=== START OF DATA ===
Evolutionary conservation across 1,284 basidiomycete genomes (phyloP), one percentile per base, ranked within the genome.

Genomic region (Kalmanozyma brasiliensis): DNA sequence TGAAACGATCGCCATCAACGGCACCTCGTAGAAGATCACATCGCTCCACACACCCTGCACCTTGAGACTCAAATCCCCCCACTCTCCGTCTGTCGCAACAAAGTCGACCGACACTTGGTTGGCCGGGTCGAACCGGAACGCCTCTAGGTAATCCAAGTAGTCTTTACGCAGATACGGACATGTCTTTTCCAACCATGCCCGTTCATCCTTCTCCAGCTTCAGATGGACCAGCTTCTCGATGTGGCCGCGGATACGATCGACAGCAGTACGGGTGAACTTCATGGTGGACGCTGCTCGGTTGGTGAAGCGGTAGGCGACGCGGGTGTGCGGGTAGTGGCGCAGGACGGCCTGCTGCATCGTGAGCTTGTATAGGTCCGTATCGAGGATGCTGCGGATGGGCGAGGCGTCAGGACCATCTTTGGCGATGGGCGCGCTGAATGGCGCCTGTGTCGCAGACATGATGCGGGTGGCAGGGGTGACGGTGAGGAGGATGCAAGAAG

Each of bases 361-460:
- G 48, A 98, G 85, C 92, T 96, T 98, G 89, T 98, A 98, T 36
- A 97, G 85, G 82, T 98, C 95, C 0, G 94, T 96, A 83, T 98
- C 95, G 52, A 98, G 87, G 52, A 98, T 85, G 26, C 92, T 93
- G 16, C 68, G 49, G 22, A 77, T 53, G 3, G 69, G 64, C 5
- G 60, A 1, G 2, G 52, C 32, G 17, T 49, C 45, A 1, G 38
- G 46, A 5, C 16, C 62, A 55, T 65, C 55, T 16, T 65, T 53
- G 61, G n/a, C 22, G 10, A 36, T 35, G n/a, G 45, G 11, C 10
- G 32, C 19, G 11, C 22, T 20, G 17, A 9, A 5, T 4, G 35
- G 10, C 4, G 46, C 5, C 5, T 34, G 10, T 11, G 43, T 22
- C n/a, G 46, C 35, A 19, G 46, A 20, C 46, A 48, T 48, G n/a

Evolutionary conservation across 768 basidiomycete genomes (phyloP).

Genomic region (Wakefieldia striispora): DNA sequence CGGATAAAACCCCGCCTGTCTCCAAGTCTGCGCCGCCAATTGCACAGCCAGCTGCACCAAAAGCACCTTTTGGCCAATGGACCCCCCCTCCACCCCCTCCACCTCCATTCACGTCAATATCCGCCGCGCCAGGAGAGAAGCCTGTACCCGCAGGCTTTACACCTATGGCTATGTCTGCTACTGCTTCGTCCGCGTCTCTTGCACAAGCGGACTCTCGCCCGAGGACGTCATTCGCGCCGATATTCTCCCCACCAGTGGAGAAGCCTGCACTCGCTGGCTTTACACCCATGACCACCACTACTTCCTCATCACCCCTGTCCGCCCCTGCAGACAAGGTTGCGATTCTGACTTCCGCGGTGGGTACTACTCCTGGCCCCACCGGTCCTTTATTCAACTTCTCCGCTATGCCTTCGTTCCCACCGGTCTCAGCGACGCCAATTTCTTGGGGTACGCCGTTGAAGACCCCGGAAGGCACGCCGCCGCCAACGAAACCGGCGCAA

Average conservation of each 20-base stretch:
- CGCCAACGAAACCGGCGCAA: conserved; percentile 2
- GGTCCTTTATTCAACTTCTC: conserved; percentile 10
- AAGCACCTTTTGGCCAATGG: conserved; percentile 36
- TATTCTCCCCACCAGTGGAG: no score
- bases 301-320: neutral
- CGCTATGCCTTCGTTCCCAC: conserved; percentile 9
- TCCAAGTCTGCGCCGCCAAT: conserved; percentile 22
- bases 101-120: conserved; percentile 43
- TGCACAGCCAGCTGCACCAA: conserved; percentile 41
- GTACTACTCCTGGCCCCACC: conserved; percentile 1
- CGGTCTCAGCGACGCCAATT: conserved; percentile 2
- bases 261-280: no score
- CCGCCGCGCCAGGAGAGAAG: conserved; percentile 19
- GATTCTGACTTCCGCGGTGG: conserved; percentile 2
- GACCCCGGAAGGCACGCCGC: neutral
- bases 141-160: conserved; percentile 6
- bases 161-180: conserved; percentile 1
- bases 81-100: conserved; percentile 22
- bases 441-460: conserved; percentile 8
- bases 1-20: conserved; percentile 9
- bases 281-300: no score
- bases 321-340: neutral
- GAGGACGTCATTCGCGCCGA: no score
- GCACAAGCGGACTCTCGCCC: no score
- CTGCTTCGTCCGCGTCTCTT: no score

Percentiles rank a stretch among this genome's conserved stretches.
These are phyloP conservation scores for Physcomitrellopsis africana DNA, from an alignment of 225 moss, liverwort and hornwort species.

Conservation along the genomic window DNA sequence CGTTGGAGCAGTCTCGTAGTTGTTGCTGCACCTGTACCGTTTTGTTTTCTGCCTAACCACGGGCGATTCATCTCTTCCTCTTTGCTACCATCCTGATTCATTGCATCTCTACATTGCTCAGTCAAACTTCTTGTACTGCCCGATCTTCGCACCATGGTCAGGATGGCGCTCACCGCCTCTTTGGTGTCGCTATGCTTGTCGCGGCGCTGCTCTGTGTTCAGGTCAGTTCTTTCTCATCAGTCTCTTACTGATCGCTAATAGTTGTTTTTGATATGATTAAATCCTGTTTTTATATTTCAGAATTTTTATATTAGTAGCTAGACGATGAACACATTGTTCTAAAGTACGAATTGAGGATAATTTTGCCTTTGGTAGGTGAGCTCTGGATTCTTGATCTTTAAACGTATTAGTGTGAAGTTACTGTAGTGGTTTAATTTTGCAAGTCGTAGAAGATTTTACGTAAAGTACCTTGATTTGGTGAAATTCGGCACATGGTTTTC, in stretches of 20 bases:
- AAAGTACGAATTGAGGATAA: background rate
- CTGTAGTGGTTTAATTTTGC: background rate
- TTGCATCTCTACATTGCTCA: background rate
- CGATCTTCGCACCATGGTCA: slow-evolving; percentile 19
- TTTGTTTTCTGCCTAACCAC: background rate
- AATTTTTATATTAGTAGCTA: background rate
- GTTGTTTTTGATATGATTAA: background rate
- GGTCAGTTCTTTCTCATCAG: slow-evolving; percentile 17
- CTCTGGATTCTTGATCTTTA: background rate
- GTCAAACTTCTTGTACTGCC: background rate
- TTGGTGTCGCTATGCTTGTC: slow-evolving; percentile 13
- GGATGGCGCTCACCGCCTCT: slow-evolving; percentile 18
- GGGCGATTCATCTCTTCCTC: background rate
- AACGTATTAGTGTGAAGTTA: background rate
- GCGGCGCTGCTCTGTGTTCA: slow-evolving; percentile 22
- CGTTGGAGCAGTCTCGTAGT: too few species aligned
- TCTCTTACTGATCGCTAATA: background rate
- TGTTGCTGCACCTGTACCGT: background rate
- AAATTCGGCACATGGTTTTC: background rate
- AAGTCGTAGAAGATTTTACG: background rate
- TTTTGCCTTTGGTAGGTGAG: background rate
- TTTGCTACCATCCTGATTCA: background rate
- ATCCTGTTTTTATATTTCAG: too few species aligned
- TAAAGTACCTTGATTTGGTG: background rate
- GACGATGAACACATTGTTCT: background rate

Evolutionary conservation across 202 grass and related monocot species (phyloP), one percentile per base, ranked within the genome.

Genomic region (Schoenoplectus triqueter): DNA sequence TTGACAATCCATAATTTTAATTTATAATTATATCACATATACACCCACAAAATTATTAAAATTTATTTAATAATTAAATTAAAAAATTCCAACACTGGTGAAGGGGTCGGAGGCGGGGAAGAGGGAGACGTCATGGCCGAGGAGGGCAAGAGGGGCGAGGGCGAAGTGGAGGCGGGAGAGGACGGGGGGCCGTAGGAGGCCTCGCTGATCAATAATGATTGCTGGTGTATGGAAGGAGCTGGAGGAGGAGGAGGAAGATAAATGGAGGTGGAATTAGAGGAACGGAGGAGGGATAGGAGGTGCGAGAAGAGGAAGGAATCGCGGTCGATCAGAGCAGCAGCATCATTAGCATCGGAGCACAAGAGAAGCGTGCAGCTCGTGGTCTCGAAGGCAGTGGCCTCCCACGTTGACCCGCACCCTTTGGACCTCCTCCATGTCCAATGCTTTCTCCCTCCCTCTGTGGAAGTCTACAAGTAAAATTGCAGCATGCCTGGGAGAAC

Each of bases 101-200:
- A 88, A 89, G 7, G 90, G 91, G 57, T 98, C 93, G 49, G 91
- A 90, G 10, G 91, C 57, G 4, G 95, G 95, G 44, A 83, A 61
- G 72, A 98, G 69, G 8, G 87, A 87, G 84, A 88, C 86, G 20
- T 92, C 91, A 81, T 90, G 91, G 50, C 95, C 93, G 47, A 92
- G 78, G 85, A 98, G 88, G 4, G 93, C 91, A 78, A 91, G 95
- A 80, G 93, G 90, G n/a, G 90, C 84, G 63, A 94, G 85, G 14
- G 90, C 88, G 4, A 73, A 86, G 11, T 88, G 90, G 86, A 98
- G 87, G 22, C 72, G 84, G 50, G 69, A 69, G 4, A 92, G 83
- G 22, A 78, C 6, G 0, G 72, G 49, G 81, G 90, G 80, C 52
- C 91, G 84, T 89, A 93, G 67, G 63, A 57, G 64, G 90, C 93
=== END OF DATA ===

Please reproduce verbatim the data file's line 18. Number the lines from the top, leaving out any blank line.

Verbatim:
- GGTCCTTTATTCAACTTCTC: conserved; percentile 10